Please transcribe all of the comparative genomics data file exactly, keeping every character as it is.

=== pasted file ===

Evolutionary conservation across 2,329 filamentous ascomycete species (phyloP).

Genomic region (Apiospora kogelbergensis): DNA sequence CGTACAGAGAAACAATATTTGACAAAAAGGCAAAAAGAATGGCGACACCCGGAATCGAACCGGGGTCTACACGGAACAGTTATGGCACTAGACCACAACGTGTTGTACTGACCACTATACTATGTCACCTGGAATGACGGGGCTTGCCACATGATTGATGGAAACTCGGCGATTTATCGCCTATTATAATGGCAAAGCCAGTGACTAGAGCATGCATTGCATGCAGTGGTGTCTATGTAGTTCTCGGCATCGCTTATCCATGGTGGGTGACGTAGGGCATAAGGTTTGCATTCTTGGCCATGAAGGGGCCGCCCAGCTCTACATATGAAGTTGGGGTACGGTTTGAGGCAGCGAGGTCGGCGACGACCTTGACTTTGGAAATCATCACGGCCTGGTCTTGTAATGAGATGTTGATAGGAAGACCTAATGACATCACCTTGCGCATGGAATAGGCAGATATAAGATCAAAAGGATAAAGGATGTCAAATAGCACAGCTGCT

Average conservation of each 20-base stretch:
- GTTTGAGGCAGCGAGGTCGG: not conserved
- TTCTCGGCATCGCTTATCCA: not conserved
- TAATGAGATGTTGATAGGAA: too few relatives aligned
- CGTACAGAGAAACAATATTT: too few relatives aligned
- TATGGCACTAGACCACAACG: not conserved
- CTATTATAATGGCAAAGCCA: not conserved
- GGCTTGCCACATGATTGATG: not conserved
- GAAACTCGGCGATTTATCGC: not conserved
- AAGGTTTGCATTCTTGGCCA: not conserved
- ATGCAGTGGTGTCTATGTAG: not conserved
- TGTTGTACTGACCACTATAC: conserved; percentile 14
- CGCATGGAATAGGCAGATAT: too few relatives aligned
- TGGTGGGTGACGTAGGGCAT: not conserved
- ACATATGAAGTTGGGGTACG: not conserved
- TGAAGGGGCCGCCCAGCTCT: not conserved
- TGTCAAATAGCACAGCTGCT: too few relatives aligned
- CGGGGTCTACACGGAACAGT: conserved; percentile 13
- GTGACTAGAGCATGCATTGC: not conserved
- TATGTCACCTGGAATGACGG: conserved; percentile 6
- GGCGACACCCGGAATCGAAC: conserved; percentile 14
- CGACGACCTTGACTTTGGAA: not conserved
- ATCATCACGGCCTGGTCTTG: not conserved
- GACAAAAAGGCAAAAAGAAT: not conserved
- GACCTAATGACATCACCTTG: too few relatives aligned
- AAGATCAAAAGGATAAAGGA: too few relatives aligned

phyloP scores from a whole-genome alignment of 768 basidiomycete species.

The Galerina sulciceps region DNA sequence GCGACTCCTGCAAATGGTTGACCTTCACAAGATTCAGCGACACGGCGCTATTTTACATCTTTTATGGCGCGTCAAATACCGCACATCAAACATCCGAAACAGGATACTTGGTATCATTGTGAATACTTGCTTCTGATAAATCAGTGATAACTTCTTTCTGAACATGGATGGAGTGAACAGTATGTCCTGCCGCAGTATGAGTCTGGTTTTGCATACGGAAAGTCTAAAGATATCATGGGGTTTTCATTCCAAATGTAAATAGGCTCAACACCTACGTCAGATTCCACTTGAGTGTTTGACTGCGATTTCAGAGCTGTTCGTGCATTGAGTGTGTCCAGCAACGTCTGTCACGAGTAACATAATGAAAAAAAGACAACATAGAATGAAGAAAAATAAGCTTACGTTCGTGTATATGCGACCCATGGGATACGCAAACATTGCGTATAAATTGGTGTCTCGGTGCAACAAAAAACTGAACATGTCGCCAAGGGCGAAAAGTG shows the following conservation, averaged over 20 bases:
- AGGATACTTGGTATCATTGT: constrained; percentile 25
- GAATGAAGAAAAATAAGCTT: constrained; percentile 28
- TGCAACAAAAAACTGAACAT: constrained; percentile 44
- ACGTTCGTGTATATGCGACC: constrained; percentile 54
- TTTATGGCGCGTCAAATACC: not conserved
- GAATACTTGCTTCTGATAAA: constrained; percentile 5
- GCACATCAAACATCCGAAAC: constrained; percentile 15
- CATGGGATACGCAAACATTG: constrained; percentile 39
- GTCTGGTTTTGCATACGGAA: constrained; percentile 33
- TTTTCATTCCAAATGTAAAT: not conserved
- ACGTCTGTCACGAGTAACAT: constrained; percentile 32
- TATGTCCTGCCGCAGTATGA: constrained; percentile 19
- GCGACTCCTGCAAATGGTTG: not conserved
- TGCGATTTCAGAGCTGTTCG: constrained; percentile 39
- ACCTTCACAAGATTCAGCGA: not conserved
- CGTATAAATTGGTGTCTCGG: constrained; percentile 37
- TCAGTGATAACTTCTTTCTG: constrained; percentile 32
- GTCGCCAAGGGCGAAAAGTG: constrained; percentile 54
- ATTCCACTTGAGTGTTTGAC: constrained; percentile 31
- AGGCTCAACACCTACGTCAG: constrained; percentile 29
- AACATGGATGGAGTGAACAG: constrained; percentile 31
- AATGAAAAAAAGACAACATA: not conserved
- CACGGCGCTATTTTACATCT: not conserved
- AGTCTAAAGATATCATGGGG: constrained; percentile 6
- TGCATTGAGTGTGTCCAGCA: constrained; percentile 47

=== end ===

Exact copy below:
Evolutionary conservation across 2,329 filamentous ascomycete species (phyloP).

Genomic region (Apiospora kogelbergensis): DNA sequence CGTACAGAGAAACAATATTTGACAAAAAGGCAAAAAGAATGGCGACACCCGGAATCGAACCGGGGTCTACACGGAACAGTTATGGCACTAGACCACAACGTGTTGTACTGACCACTATACTATGTCACCTGGAATGACGGGGCTTGCCACATGATTGATGGAAACTCGGCGATTTATCGCCTATTATAATGGCAAAGCCAGTGACTAGAGCATGCATTGCATGCAGTGGTGTCTATGTAGTTCTCGGCATCGCTTATCCATGGTGGGTGACGTAGGGCATAAGGTTTGCATTCTTGGCCATGAAGGGGCCGCCCAGCTCTACATATGAAGTTGGGGTACGGTTTGAGGCAGCGAGGTCGGCGACGACCTTGACTTTGGAAATCATCACGGCCTGGTCTTGTAATGAGATGTTGATAGGAAGACCTAATGACATCACCTTGCGCATGGAATAGGCAGATATAAGATCAAAAGGATAAAGGATGTCAAATAGCACAGCTGCT

Average conservation of each 20-base stretch:
- GTTTGAGGCAGCGAGGTCGG: not conserved
- TTCTCGGCATCGCTTATCCA: not conserved
- TAATGAGATGTTGATAGGAA: too few relatives aligned
- CGTACAGAGAAACAATATTT: too few relatives aligned
- TATGGCACTAGACCACAACG: not conserved
- CTATTATAATGGCAAAGCCA: not conserved
- GGCTTGCCACATGATTGATG: not conserved
- GAAACTCGGCGATTTATCGC: not conserved
- AAGGTTTGCATTCTTGGCCA: not conserved
- ATGCAGTGGTGTCTATGTAG: not conserved
- TGTTGTACTGACCACTATAC: conserved; percentile 14
- CGCATGGAATAGGCAGATAT: too few relatives aligned
- TGGTGGGTGACGTAGGGCAT: not conserved
- ACATATGAAGTTGGGGTACG: not conserved
- TGAAGGGGCCGCCCAGCTCT: not conserved
- TGTCAAATAGCACAGCTGCT: too few relatives aligned
- CGGGGTCTACACGGAACAGT: conserved; percentile 13
- GTGACTAGAGCATGCATTGC: not conserved
- TATGTCACCTGGAATGACGG: conserved; percentile 6
- GGCGACACCCGGAATCGAAC: conserved; percentile 14
- CGACGACCTTGACTTTGGAA: not conserved
- ATCATCACGGCCTGGTCTTG: not conserved
- GACAAAAAGGCAAAAAGAAT: not conserved
- GACCTAATGACATCACCTTG: too few relatives aligned
- AAGATCAAAAGGATAAAGGA: too few relatives aligned

phyloP scores from a whole-genome alignment of 768 basidiomycete species.

The Galerina sulciceps region DNA sequence GCGACTCCTGCAAATGGTTGACCTTCACAAGATTCAGCGACACGGCGCTATTTTACATCTTTTATGGCGCGTCAAATACCGCACATCAAACATCCGAAACAGGATACTTGGTATCATTGTGAATACTTGCTTCTGATAAATCAGTGATAACTTCTTTCTGAACATGGATGGAGTGAACAGTATGTCCTGCCGCAGTATGAGTCTGGTTTTGCATACGGAAAGTCTAAAGATATCATGGGGTTTTCATTCCAAATGTAAATAGGCTCAACACCTACGTCAGATTCCACTTGAGTGTTTGACTGCGATTTCAGAGCTGTTCGTGCATTGAGTGTGTCCAGCAACGTCTGTCACGAGTAACATAATGAAAAAAAGACAACATAGAATGAAGAAAAATAAGCTTACGTTCGTGTATATGCGACCCATGGGATACGCAAACATTGCGTATAAATTGGTGTCTCGGTGCAACAAAAAACTGAACATGTCGCCAAGGGCGAAAAGTG shows the following conservation, averaged over 20 bases:
- AGGATACTTGGTATCATTGT: constrained; percentile 25
- GAATGAAGAAAAATAAGCTT: constrained; percentile 28
- TGCAACAAAAAACTGAACAT: constrained; percentile 44
- ACGTTCGTGTATATGCGACC: constrained; percentile 54
- TTTATGGCGCGTCAAATACC: not conserved
- GAATACTTGCTTCTGATAAA: constrained; percentile 5
- GCACATCAAACATCCGAAAC: constrained; percentile 15
- CATGGGATACGCAAACATTG: constrained; percentile 39
- GTCTGGTTTTGCATACGGAA: constrained; percentile 33
- TTTTCATTCCAAATGTAAAT: not conserved
- ACGTCTGTCACGAGTAACAT: constrained; percentile 32
- TATGTCCTGCCGCAGTATGA: constrained; percentile 19
- GCGACTCCTGCAAATGGTTG: not conserved
- TGCGATTTCAGAGCTGTTCG: constrained; percentile 39
- ACCTTCACAAGATTCAGCGA: not conserved
- CGTATAAATTGGTGTCTCGG: constrained; percentile 37
- TCAGTGATAACTTCTTTCTG: constrained; percentile 32
- GTCGCCAAGGGCGAAAAGTG: constrained; percentile 54
- ATTCCACTTGAGTGTTTGAC: constrained; percentile 31
- AGGCTCAACACCTACGTCAG: constrained; percentile 29
- AACATGGATGGAGTGAACAG: constrained; percentile 31
- AATGAAAAAAAGACAACATA: not conserved
- CACGGCGCTATTTTACATCT: not conserved
- AGTCTAAAGATATCATGGGG: constrained; percentile 6
- TGCATTGAGTGTGTCCAGCA: constrained; percentile 47